Lamentations 3:65
Give them sorrow of heart, your curse to them.
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(65) Sorrow of heart—Literally, covering, with a sense like that of the “veil upon the heart” of 2Corinthians 3:15, and so signifying the blindness of obstinacy. The imperatives in both Lamentations 3:65-66 are better rendered as futures—Thou shalt give; Thou shalt persecute.

3:55-66 Faith comes off conqueror, for in these verses the prophet concludes with some comfort. Prayer is the breath of the new man, drawing in the air of mercy in petitions, and returning it in praises; it proves and maintains the spiritual life. He silenced their fears, and quieted their spirits. Thou saidst, Fear not. This was the language of God's grace, by the witness of his Spirit with their spirits. And what are all our sorrows, compared with those of the Redeemer? He will deliver his people from every trouble, and revive his church from every persecution. He will save believers with everlasting salvation, while his enemies perish with everlasting destruction.Give them sorrow of heart - Or, "Thou wilt give them" blindness "of heart."65. sorrow—rather, blindness or hardness; literally, "a veil" covering their heart, so that they may rush on to their own ruin (Isa 6:10; 2Co 3:14, 15). The word translated

sorrow of heart is found no where else in holy writ, which makes a certain particular explication of it to be difficult, and hath given interpreters a strange liberty in translating it shield, sorrow, and grief, obstinacy or hardness of heart, perplexity, abjection or breaking of heart; the best guides we have to direct us in the sense of it are,

1. The other things joined with it; persecution, destruction, a recompence according to their works, so that some afflictive evil of a heavy nature is certainly signified by it.

2. The analogy of faith, which restraineth us from wishing or praying for spiritual or eternal evils against our worst enemies; it therefore probably signifies such perplexity and breakings of mind as commonly attend a state of great affliction. Give them sorrow of heart,.... That which will cause sorrow of heart; such judgments and punishments as will be grievous to them. Some have observed a likeness between the word here used and that translated "music", Lamentations 3:63; and think some respect may be had to it; that whereas the people of God had been matter of mirth and music to them, God would give them music, but of another sort; a song, but a doleful one. The Septuagint version renders it, "a covering of the heart"; the word (a) having the signification of a shield, which covers; and may signify blindness, hardness, and stupidity of heart, that they might not see the evils coming upon them, and how to escape them. A modern learned interpreter, Christianus Benedictus Michaelis, would have it compared with the Arabic word , "ganan", which signifies "to be mad", and from whence is "muganah", "madness"; and so the sense be, give them distraction of mind:

lay curse unto them: and what greater curse is there than to be given up to judicial blindness and hardness of heart, or to madness and distraction? it may include all the curses of the law denounced against transgressors.

(a) , "tegumentum cordis", Montanus, Vatablus; "obtegumentum cordis", Stockius, p. 199. so Ben Melech; "scutum cordis", V. L. "clypeum cordis", Munster.

Give them sorrow of heart, thy curse unto them.
65. hardness] or, as mg. blindness, Heb. covering. Cp. 2 Corinthians 3:15.

thy curse unto them] dependent on “wilt give,” or meaning, thy curse shall be unto them. Either of these explanations is more in accordance with the context than to make the clause an imprecation, May thy curse be upon them!Verse 65. - Sorrow of heart; rather, a covering of the heart; spiritual blindness, like the "veil upon the heart" in 2 Corinthians 3:15. Thy curse unto them. This should rather form a separate interjectional clause, "Thy curse upon them!"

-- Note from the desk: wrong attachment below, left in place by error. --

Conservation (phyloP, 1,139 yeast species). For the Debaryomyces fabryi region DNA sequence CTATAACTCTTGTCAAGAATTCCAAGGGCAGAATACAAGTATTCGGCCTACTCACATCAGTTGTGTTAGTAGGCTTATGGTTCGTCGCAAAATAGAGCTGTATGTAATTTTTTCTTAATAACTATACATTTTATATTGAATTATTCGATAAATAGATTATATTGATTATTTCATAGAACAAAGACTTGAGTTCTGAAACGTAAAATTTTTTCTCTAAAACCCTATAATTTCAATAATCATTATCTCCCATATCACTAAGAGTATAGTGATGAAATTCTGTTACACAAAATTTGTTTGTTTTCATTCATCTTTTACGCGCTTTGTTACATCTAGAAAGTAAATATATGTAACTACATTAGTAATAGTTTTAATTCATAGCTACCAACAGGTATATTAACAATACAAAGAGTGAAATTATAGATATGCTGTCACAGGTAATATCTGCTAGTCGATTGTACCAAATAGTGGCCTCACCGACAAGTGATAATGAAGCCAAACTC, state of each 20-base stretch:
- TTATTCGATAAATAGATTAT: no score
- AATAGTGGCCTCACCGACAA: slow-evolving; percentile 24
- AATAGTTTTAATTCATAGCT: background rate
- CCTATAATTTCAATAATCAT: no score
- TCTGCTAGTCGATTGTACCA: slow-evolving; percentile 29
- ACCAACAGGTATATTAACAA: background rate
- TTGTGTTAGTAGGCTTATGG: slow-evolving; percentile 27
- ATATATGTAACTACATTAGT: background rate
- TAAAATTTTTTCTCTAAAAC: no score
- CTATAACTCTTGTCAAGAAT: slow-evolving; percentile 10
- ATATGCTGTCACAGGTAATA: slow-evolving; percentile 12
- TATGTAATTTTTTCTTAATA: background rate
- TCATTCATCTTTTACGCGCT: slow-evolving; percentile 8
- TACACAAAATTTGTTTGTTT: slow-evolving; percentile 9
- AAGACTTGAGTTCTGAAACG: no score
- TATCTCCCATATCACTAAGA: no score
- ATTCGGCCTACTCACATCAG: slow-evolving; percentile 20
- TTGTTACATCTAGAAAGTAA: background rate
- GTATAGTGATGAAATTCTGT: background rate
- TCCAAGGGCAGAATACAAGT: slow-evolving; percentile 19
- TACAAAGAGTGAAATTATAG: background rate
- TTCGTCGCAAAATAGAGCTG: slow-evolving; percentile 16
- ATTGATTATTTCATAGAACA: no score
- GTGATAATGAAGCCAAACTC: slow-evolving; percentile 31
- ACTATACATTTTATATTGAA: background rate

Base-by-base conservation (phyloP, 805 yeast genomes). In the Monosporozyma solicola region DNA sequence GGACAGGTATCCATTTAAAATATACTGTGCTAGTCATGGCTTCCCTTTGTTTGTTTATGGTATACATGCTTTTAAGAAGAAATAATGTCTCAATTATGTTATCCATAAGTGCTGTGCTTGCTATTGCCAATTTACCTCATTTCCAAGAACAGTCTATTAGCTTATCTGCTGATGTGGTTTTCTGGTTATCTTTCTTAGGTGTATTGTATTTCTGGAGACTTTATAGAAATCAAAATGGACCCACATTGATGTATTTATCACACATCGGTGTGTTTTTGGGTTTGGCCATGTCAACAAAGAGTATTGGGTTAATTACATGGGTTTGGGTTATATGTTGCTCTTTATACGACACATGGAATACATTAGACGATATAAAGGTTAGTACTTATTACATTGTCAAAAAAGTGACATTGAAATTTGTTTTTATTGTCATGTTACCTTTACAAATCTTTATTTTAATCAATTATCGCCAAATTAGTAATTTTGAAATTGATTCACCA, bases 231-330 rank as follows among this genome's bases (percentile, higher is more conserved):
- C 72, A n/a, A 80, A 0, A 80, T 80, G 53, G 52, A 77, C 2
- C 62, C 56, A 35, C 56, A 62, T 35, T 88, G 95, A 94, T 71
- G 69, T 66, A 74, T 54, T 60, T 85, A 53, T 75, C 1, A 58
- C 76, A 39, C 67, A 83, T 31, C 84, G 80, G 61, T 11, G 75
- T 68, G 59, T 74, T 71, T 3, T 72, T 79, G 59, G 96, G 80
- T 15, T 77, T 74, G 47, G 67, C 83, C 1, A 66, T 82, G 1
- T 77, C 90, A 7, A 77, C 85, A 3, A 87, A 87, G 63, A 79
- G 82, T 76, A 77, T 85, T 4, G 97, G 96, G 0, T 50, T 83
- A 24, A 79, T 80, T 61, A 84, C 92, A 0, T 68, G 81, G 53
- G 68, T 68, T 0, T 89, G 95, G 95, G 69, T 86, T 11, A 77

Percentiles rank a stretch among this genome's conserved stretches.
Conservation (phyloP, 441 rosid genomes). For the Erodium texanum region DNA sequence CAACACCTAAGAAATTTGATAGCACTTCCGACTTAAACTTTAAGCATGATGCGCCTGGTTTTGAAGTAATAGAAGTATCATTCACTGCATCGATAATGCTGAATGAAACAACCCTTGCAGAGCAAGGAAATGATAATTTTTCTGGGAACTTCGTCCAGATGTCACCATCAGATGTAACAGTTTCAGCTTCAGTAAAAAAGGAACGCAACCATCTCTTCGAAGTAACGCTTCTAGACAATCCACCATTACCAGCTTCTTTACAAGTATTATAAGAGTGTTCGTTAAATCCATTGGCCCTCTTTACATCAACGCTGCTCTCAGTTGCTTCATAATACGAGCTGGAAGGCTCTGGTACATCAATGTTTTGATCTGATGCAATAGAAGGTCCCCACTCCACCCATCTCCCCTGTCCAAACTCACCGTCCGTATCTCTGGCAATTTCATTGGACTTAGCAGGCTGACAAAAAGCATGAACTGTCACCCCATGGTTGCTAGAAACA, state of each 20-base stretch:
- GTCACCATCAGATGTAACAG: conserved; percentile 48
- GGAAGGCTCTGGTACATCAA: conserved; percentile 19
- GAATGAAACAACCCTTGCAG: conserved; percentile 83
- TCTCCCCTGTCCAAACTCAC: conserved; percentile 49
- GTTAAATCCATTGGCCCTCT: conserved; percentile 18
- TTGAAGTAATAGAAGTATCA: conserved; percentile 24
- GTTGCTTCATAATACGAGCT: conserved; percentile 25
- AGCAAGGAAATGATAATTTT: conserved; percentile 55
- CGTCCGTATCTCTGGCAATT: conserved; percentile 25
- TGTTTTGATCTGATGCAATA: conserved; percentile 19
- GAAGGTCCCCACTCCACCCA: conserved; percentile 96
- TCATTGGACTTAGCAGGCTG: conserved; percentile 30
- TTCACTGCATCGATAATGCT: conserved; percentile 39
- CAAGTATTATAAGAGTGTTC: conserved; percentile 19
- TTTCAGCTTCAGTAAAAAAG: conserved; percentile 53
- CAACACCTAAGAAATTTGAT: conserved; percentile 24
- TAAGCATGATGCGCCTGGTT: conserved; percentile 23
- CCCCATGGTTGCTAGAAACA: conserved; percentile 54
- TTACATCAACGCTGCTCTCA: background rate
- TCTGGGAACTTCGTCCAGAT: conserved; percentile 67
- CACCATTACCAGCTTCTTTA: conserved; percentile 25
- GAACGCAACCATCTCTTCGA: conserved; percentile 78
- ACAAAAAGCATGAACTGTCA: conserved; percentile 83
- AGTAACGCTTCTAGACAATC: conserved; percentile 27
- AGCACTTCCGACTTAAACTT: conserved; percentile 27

"Thou hast heard my voice" expresses the full assurance of faith from which the request comes: "Cover not Thine ear from my sighing." רוחה, "breathing out again;" in Ezekiel 8:11, mitigation of oppression, yet not here respiratio, relaxatio (C. B. Michaelis, Rosenmller, etc.), - since the asyndetic לשׁועתי does not accord with such an interpretation, - but a relieving of oneself by means of deeply-drawn sighs, as in Job 32:20; hence "sighing," as Luther has already rendered it, following the Vulgate: ne avertas aurem tuum a singultu meo (Thenius, Gerlach, etc.). - In Lamentations 3:57 and Lamentations 3:58, the writer still more fully expresses his confidence that the Lord will accept him. "Thou art near on the day when I call on Thee" is a sentence found in Psalm 145:18, and uttered as the experience of all believers. "Thou sayest, Fear not," i.e., Thou assurest me of Thine assistance; cf. Jeremiah 1:8, Jeremiah 1:17, etc. "Thou dost conduct the causes (Ger. Streitsachen) of my soul" (ריבי נפשׁי), i.e., not merely "my lawsuits," but causas quae vitam et salutem meam concernunt (C. B. Michaelis). This is shown by the parallel member, "Thou redeemest my life," sc. from the destruction which threatens it; cf. Lamentations 3:53., Psalm 103:4. With this is connected the request in Lamentations 3:59, "Thou dost certainly see my oppression" (עוּתה from עוּת, to bend, oppress), the oppression which I suffer; "judge my cause," i.e., help me in my cause, cf. Jeremiah 5:28. The suppliant bases this request, Lamentations 3:60-62, on the recollection that God, as the Omniscient One, knows the plans and intentions of his opponents. "Thou seest all their plans for revenge." נקמה is not here the outcome of revenge, but the thought of revenge cherished in the heart; it does not, however, mean desire of revenge, or revengeful disposition, but simply the thinking and meditating on revenge, which certainly has the spirit of revenge for its basis, but is not identical with this. Their thoughts are the plans of vengeance. ,ליdat. incomm., "to my hurt;" the reading עלי of some codices is simply a correction after Lamentations 3:61. This revenge they express in reproaches and invectives. שׂפתי, "lips," for utterances of the lips; and קמי as in Psalm 18:40, Psalm 18:49 equals קמים עלי, Psalm 4:3, etc. שׂפתי קמי corresponds to חרפּתם, and חגיונם to מחשׁבתם, Lamentations 3:61; and the whole of Lamentations 3:62 still depends on "Thou hearest," without any need for supplying היוּ, as Rosenmller does. Thenius and Ngelsbach would combine Lamentations 3:62 with 63, and make the former dependent on הבּיטה; but this is unsuitable, nor do they consider that utterances or words are not seen (הבּיט), but heard (שׁמע). With this proposed combination there falls to the ground the further remark of Thenius, that "by lips, devising, sitting, rising up, are meant the conversation and consultation of the enemies one with another." Sitting and rising up have nothing in common with speaking about any subject, but merely form a circumlocution for action generally: cf. Psalm 139:2; Deuteronomy 6:7; Deuteronomy 11:19; Isaiah 37:28. The form מנגּינה for נגינה occurs nowhere else: Ewald considers it a form that has been lengthened for the purpose of designating a mocking song - "Sing-song." This supposition has at least more to recommend it than the ingenious but worthless idea of Bttcher, that מנגּינה is contracted from מה־נגינה, "what a stringed instrument am I to them;" but it also is improbable. מנגּינה is the subject of the נגינה, as words formed with מ often express merely the subject of the idea contained in a noun or verb; cf. Ewald, 160, b, 3. After this statement of the hostile treatment which the speaker has to suffer, there follows the renewed and further extended request that God may reward the foes according to their deeds. תּשׁיב, "Thou shalt return," is a confident expression of the request that God would do this; hence the optative תּתּן follows in Lamentations 3:65. In Lamentations 3:64 is condensed the substance of what is contained in Psalm 28:4. מגנּת לב, covering (veil) of the heart, - an expression analogous to the κάλυμμα ἐπὶ τὴν καρδίαν, 2 Corinthians 3:15, - is not obduration, or hardening, but blinding of the heart, which casts into destruction; but it can scarcely signify "madness" (Delitzsch, Bibl. Psychology, Clark's translation), since the Arabic majannat, insania, furor, has probably received this meaning from jinn, genius, daemon; cf. Gesenius, Thes. s. v., and Rosenmller, ad h. l. "Thy curse to them!" is not to be viewed as dependent on "give," but to be explained in accordance with Psalm 3:9, "Thy blessing [be] upon Thy people!" - thus, "May Thy curse be their portion!" The curse of God is followed by destruction. "Destroy them from under Jahveh's heaven!" i.e., not merely ut non sint amplius sub caelis (C. B. Michaelis), because יהוה is not considered in this latter rendering. The heaven of Jahveh is the whole world, over which Jahveh's authority extends; the meaning therefore is, "Exterminate them wholly from the sphere of Thy dominion in the world," or, Thy kingdom.